That's the only word I can summon to describe today's experience at the doctor.
No, they didn't do the blood test. My cousin, who turns out, works in that office (Hey, Cheree!) said it was too expensive and most insurance wouldn't cover it.
The staff was great - the doctor was great - it really wasn't their fault. The trauma is inherent in the procedure.
The first part of the visit was fine. We talked to the doctor. We talked to the nurses. They took a sample of her blood from her finger (to test her white blood cell count) and she did some breathing tests, to rule out asthma.
From the get-go, the doctor didn't think she has allergies. (I KNOW! CRAZY TALK!) He thought she was getting a virus during those times of the year. That scenario kinda made sense to me, since we'd had a virus-related problem when she was about six months old, and the pediatrician had said it was "that time of year" for the viruses.
Also, at the time, she was teething, and, of course, putting EVERYTHING in her mouth, so a virus was highly likely.
I like to think that, six years later, she isn't still shoving everything she comes across towards her gullet, but I do realize that viruses are out there, lurking.
Lurking. Like a latent blog-reader.
A bit later, Anna Marie was instructed to take off her shirt. She sat in my lap, with her head against my chest (aww!) as the nurse wrote "A,B,C,D" in four quadrants on her back. Then, she had four, eight-pronged "thingies," of which each prong had been dipped in a different irritant. They appeared to have wee tiny needles on each prong, but Anna Marie didn't mind that part so much.
I should have known we wouldn't get off that easy.
After no spots seemed to be reacting, we did another breathing test and, for good measure, she was given a dose of an inhaler.
Then, the nurse called me into the hallway to explain what was coming next: Anna Marie had to lie on her stomach on the table, while she was injected with more irritants - under the skin!
This part did not go so well.
We were already exhausted from all the breathing tests, and the fact that it took some major cajoling to get her to take that inhaler. (And also a demonstration by the nurse.)
Y'all, if you've never had to hold a child while she was injected - count yourself blessed. I stood at the head of the table, holding her hands, praying and trying to keep her calm while she got, oh, eight or 10 shots into her back.
Afterward, Anna Marie was loathe to even talk about the experience.
I guess it'd be worth it if we found some good results - but, no.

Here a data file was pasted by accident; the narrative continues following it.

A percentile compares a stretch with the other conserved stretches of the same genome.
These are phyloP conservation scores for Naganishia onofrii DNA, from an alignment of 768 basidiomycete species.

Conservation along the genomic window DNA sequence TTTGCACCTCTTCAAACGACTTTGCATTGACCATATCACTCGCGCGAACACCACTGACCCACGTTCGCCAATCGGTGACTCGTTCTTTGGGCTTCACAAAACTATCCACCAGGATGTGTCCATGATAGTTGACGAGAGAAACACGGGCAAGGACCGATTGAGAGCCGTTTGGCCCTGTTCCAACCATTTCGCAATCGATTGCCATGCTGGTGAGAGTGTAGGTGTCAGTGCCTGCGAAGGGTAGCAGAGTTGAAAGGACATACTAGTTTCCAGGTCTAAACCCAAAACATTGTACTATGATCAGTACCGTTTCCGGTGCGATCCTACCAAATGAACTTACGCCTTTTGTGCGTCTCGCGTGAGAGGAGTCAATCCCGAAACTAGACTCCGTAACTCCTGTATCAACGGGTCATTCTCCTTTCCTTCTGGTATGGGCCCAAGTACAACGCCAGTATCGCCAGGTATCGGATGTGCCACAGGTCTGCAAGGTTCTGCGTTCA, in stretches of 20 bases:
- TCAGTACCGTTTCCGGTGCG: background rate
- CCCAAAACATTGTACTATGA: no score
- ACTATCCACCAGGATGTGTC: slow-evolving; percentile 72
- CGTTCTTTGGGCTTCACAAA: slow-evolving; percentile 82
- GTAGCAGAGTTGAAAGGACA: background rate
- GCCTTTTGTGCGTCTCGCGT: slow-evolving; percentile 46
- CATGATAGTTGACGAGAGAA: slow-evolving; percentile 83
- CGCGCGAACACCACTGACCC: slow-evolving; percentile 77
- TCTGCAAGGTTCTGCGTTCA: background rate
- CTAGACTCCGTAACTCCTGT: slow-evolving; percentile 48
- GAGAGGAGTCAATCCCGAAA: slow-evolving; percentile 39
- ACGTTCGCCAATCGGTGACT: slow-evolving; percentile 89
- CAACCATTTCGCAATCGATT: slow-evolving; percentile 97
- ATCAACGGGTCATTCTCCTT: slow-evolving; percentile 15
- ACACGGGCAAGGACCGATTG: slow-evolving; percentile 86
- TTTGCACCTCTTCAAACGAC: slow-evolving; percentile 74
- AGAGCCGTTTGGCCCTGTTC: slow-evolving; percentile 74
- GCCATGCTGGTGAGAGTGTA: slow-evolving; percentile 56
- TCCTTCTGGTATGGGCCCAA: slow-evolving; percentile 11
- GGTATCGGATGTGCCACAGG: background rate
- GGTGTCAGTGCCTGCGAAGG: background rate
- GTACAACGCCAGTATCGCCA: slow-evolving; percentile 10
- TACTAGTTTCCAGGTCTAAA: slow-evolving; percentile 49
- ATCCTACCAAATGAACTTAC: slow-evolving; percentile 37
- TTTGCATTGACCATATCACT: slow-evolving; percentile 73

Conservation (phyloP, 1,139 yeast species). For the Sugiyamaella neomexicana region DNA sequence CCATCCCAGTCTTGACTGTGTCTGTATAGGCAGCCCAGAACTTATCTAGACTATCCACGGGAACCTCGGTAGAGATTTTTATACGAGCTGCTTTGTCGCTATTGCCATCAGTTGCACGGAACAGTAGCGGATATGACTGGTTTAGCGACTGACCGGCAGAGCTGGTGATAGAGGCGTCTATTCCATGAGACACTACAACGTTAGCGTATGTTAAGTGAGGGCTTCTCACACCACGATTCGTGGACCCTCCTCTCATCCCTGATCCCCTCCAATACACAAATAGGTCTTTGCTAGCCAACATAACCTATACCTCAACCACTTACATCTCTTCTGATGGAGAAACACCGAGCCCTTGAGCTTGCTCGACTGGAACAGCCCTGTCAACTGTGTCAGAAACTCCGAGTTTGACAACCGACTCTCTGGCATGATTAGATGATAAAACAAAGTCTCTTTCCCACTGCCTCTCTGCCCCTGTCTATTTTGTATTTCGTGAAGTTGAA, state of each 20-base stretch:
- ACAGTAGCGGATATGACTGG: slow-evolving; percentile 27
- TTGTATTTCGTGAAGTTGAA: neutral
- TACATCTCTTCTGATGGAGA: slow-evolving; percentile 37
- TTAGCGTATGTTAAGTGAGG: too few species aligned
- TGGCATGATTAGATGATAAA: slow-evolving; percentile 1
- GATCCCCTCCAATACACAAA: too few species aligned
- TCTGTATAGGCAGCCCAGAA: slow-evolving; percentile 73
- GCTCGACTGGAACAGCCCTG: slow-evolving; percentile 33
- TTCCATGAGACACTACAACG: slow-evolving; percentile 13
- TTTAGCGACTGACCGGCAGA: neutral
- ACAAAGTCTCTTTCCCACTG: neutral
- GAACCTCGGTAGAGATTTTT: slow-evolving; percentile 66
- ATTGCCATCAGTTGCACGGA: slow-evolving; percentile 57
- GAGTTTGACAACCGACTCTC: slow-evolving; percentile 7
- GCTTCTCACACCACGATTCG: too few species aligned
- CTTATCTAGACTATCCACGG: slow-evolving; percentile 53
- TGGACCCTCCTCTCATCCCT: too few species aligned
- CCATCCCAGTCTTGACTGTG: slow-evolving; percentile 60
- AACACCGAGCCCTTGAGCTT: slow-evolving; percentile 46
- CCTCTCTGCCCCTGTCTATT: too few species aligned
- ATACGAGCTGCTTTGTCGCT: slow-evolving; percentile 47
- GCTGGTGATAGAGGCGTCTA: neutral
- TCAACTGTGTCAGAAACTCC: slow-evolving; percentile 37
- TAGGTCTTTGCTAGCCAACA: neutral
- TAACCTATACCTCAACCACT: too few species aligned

No asthma, or at least not enough to actively treat.
We're left with nothing to go on!
The doctor prescribed a topical decongestant for the next time her nose starts it's nonsense (which, if history repeats itself, should be in just a few days.) After about four days, with no improvement, I'm to bring her in to their office so she can be further evaluated.
Thankfully, we weren't in there four hours. We left after two-and-a-half. I called mom to see if there was any food left at the auction (they were shutting the bar down) and she saved me a chicken breast and some vegetables.
(Anna Marie just swiped some tomatoes, pickles, and olives from the salad bar.)
Oh, but let me tell you - I'd promised Anna Marie ice cream once we got through. And though I'd fully intended to go somewhere fancy, I realized she'd be just as happy (and I'd be much less broke) with a Fudgesicle from the auction.
Except, when I left for an hour to run to The Children's Place (where I scored a pair of shorts and a t-shirt for $6!) she somehow got chocolate on her clothes.
Which were clean when I left. Which was after I'd given her the Fudgesicle.
Guess who talked Gramma into giving her a second Fudgesicle?
I think Gramma needs a little "time out."
Back to the diagnosis - I know there are parents out there whose kids are REALLY sick, and who have to go to LOTS of doctors to find out what's wrong. I guess what I'm feeling today is a tiny bit of what they might feel - I put my kid through all that trauma, only to find out that it was utterly useless. And, that there really doesn't appear to be a whole lot I can do to help her when these episodes come around, except try this new medicine and this new course of treatment, and see if it eases her suffering any.
Friends, that part of my day just might be the most traumatic part of all.